School of Medicine

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  • Robin Sugiura

    Robin Sugiura

    Associate Director of Programs, Office of Postdoctoral Affairs

    Current Role at Stanford Associate Director of Programs, Office of Postdoctoral Affairs
    Program Manager, Stanford-SJSU IRACDA Program

  • Ruping Sun

    Ruping Sun

    Basic Life Science Research Associate, Stanford Cancer Institute

    Bio I am a bioinformatician and geneticist specializing in data-driven modelling and computational algorithms for massive parallel sequencing data. I work in Dr. Curtis lab in Stanford Cancer Institute, where I serve as a staff member, conducting computational cancer research by analyzing and interpreting genomic and transcriptomic heterogeneity in multi-regional, longitudinal or single-cell sampling of human cancers. Under the direction of Dr. Curtis, I also collaborate with some other labs for studying the genetics of a rare pediatric cancer type and non-coding gene regulation. Before joining Stanford, I worked at Columbia in NYC and Max Planck Institute for Molecular Genetics in Berlin, where I did extensive research on models for gene regulation and algorithm design for next generation sequencing data. My goal is to further my discovery of connections between high resolution (epi)genetic information and cancer aetiology and progression. I also aim to popularize algorithm development and data visualization for better extracting and interpreting the (epi)genetic alterations.

  • Wenchao Sun

    Wenchao Sun

    Basic Life Sci Res Assoc, Cardiovascular Institute Operations

    Bio Dr. Wenchao Sun is a research scientist in the Biomaterials and Advanced Drug Delivery (BioADD) Laboratory at Stanford University, California, USA. A biochemist by training, Dr. Sun has strong research experience in small molecule and biologics delivery systems (protein and gene delivery) and bioanalytical techniques. He received his undergraduate degree in Biological Sciences from Tsinghua University, Beijing, China. He went on to pursue his PhD in Dr. Pamela B. Davis lab at Case Western Reserve University, Ohio, USA. While learning about Cystic Fibrosis in Dr. Davis lab, he became interested in non-viral gene delivery as a novel therapy for this genetic disease. He studied the interaction of polymer based DNA nanoparticles with cells and acquired experience in bioconjugation. Dr. Sun then joined the BioADD lab at Stanford University for his postdoctoral training where he expanded his interest in drug delivery to include therapeutic proteins and small molecules. He soon became an expert in transdermal drug and protein delivery. He also delved into the mechanistic study of a small molecule drug for Alzheimer’s disease. He is now in charge of the Bioanalytical Division of the lab where he uses liquid chromatography mass spectrometry (LCMS) to conduct bioanalysis and metabolite ID of small molecule drugs. Being in the forefront of translational research, Dr. Sun played a leading role in a number of collaborative projects.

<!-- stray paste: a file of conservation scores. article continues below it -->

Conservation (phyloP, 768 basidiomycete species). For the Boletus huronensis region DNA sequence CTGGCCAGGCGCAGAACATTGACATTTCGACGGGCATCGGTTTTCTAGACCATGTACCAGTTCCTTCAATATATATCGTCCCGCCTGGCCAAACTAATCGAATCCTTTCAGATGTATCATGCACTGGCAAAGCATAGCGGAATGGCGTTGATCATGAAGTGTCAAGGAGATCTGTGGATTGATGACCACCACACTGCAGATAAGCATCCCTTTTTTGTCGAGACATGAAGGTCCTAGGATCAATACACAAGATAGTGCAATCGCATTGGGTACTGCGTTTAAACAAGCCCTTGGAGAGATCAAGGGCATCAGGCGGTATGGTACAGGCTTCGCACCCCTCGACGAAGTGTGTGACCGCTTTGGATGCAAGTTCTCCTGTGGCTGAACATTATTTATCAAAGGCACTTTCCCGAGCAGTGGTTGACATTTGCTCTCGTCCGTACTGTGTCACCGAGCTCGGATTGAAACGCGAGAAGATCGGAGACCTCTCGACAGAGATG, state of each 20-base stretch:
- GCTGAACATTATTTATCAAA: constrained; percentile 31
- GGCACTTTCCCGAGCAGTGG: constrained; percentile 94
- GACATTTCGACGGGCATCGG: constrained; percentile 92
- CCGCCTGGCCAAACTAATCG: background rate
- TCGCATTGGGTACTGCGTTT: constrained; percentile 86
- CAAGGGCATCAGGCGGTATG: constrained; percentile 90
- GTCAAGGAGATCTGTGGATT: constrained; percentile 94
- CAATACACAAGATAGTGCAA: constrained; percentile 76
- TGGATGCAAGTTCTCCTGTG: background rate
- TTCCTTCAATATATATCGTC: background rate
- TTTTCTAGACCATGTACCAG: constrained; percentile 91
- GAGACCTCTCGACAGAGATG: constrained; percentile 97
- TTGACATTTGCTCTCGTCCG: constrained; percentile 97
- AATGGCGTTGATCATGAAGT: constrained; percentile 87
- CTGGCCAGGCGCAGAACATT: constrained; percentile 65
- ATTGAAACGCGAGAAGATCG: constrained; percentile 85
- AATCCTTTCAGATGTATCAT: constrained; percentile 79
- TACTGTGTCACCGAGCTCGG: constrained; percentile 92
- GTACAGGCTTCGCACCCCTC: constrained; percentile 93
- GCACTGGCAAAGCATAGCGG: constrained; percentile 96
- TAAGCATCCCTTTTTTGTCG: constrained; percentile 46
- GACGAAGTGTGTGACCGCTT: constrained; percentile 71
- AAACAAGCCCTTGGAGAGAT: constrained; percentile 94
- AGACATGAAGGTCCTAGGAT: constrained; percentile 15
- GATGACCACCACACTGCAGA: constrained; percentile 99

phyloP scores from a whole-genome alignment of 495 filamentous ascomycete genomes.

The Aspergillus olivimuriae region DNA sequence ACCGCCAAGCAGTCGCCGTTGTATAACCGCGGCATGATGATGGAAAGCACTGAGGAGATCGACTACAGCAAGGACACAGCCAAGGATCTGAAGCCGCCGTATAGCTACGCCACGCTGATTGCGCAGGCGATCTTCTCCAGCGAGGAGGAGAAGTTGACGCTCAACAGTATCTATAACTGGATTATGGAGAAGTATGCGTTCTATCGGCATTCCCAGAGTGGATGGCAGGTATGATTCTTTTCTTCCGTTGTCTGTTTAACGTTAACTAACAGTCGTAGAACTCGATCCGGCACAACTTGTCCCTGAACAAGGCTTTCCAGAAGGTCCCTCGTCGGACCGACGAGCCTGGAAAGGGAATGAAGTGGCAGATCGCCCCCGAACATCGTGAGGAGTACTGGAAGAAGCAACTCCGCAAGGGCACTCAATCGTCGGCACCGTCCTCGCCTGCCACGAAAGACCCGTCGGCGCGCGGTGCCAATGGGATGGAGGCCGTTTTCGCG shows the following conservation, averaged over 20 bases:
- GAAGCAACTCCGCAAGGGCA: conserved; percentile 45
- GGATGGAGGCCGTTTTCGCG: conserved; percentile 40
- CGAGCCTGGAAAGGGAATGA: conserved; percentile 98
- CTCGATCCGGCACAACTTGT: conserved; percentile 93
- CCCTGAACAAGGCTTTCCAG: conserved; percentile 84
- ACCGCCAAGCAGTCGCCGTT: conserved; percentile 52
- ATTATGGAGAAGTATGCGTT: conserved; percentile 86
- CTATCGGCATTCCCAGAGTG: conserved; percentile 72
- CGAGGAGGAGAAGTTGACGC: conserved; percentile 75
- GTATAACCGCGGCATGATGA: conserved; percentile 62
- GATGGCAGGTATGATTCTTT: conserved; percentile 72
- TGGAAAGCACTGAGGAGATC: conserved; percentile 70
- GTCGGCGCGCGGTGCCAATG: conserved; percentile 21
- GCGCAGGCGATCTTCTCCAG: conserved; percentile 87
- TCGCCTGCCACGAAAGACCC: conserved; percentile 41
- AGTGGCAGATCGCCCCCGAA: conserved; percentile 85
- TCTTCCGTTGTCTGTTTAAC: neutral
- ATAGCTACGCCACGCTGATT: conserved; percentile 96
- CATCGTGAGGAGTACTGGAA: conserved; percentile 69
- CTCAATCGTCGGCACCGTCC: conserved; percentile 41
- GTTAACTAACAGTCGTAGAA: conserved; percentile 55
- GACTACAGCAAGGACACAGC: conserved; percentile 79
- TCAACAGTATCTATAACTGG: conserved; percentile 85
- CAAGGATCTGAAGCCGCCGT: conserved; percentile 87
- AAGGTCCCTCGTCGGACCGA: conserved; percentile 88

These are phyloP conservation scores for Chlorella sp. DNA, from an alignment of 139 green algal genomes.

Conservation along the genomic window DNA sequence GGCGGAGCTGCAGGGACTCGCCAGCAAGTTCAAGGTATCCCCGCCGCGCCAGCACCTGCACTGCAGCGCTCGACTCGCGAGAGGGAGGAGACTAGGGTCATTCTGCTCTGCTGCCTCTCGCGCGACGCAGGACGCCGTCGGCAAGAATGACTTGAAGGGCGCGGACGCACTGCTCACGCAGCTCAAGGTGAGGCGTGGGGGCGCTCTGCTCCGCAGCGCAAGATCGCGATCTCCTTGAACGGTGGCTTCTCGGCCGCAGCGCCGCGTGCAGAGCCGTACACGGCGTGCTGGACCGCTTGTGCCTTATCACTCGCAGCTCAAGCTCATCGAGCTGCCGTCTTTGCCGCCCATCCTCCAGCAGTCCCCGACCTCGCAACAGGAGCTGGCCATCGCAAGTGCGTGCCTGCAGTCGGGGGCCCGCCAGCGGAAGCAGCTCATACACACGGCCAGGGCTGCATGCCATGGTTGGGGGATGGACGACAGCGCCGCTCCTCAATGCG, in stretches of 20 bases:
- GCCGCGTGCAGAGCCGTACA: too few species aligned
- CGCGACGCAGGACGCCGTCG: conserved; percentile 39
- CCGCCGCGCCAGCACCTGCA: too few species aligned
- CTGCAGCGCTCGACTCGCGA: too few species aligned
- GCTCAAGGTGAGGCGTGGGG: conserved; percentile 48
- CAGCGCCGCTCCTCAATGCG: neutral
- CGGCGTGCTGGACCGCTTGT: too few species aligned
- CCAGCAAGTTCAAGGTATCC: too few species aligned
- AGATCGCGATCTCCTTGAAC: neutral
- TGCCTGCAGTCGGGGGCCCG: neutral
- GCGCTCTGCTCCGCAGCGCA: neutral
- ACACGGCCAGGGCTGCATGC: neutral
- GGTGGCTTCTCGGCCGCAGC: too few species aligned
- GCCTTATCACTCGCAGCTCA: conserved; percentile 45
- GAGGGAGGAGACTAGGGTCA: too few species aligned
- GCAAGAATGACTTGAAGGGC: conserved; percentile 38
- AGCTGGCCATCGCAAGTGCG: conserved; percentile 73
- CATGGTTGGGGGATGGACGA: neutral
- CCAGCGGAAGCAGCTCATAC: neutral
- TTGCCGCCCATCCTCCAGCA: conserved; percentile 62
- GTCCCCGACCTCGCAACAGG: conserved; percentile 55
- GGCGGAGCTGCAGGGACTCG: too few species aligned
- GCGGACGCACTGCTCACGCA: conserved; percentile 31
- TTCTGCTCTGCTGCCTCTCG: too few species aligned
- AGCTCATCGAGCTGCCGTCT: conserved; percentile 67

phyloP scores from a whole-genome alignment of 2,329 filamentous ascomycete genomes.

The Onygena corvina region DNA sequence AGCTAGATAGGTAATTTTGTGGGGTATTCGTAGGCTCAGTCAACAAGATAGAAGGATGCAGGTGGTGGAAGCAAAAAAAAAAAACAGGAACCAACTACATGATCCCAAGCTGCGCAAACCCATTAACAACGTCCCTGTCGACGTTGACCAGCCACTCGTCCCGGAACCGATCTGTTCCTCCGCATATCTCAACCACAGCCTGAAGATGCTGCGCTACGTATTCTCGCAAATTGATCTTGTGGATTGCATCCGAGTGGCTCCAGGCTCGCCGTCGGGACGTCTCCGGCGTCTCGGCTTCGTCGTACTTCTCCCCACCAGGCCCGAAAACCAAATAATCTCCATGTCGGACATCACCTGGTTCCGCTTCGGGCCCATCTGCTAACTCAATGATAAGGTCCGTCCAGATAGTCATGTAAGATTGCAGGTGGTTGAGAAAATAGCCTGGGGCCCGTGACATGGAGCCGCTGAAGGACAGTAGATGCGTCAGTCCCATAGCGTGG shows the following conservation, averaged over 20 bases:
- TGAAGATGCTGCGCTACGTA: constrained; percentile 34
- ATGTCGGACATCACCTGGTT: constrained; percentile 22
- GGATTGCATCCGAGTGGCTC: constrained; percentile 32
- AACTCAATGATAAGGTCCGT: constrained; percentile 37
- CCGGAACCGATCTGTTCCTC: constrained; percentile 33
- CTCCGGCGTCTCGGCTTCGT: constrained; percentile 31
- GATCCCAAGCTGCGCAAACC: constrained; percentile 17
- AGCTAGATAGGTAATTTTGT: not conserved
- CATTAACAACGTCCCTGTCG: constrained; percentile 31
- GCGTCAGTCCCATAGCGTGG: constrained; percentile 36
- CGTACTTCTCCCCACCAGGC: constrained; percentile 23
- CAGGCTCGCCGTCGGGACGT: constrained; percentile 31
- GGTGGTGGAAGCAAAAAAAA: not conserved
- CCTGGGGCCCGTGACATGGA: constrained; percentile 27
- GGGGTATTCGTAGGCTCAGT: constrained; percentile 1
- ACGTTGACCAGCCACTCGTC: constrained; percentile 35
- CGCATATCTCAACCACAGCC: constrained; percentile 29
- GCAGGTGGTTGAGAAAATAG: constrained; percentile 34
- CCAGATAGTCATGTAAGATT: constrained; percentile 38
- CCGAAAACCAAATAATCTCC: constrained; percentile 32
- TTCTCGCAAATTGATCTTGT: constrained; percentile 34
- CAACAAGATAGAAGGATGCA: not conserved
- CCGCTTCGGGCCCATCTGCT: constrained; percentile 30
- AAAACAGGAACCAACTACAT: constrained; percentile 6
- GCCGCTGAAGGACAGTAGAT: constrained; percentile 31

• Ying Sun (孙莹)

    Ying Sun (孙莹)

    Ph.D. Student in Biology, admitted Autumn 2013

    Bio Ying is a first-generation college student who immigrated to the US from rural China when she was young. She grew up in Las Vegas, NV where her parents worked as casino dealers. After high school, she attended UC San Diego to obtain a BS in Biochemistry, Cell Biology. While at UCSD, Ying was a part of the McNair Scholars program which supports students interested in obtaining a PhD. She worked on circadian rhythm in plants in the lab of Steve Kay and became interested in transcription and gene regulation. Currently, she is a graduate student in the lab of José Dinneny at Stanford University. Her project aims to understand how some plants are more stress-tolerant than others. In her research, she analyzes the genomes of plants that live in extreme environments and utilizes bioinformatics tools to connect genotype to phenotype. Her career goal is to be a faculty member and to work at the intersection between molecular biology, functional genomics, and evolutionary genomics. In her spare time, Ying enjoys volunteering, baking, playing with animals, dancing, any outdoor activity, ice skating, and watching TV! She believes in mentorship and advocates for inclusion, equity, diversifying academia and solidarity. She hopes to promote the mindset of having gratitude, respect, and love toward one another in academia.